By providing staff with suitable personal protective equipment (PPE) this reduces the risk of harm. This is also a requirement of the Personal Protective Equipment at Work Regulations 1992 (PPEWR). Regulation 2 of the PPEWR states that employers must assess the suitability of all PPE by taking into account the nature of the risk, working conditions, length of time the PPE is to be worn and individual fit. Items worn must be CE marked to show that they comply with the applicable European standards.
There are different types of eye protection on the market which are available:-
- Safety spectacles/glasses – these look like prescription glasses or sunglasses. They can incorporate side shields and some types can be fitted with prescription lenses.
- Safety over-glasses or eye shields – these are designed to fit over existing prescription spectacles and are commonly used to protect visitors or other occasional users.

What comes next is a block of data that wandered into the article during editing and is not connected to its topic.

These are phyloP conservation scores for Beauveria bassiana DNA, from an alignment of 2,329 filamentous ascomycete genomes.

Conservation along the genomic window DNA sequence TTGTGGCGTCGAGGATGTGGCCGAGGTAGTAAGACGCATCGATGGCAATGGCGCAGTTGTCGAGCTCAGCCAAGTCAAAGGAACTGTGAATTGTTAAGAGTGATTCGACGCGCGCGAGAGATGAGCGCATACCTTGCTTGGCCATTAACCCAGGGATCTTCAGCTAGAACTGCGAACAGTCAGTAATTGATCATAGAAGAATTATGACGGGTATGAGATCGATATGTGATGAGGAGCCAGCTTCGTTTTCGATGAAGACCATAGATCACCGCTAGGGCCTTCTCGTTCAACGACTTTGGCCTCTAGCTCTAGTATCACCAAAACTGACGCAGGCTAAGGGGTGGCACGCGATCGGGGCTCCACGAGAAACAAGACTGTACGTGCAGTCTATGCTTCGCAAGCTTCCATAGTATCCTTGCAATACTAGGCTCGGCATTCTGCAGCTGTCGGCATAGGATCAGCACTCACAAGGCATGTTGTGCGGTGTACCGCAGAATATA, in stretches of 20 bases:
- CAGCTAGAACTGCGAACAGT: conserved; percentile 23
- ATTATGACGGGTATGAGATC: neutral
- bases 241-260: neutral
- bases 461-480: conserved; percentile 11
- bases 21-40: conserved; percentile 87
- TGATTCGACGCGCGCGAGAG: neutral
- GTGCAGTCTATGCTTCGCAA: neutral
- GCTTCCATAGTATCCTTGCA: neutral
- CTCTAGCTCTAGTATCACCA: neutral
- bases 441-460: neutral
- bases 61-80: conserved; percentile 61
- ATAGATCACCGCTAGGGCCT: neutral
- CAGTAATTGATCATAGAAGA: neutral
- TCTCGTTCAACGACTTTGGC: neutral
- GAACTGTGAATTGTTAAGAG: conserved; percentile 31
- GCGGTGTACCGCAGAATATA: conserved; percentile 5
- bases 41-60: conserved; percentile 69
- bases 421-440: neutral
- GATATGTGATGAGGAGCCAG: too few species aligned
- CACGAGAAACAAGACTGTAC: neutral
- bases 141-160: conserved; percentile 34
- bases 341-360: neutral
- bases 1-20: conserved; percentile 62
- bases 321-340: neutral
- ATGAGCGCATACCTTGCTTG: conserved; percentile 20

- Goggles – These protect the eye area from all angles as the complete rim is in contact with the face. They have a plastic frame and one or two lenses depending on their purpose and grade. There are ventilated and unventilated products, the latter being suitable to protect from chemicals and fine dusts.
- Face shields – These are mounted on a helmet or head harness and cover the whole face. However, they do not fully enclose the eyes.
In 2013 an employee of a company was struck in the eye by a shard of metal caused by a colleague’s operation of a nail gun. In court in November 2015 the company was criticised for failing to provide appropriate eye protection. The injured party, had no PPE protection and the nail gun operator, was only wearing safety spectacles, not goggles. The company pleaded guilty to a breach of the PPEWR and was fined £6,500.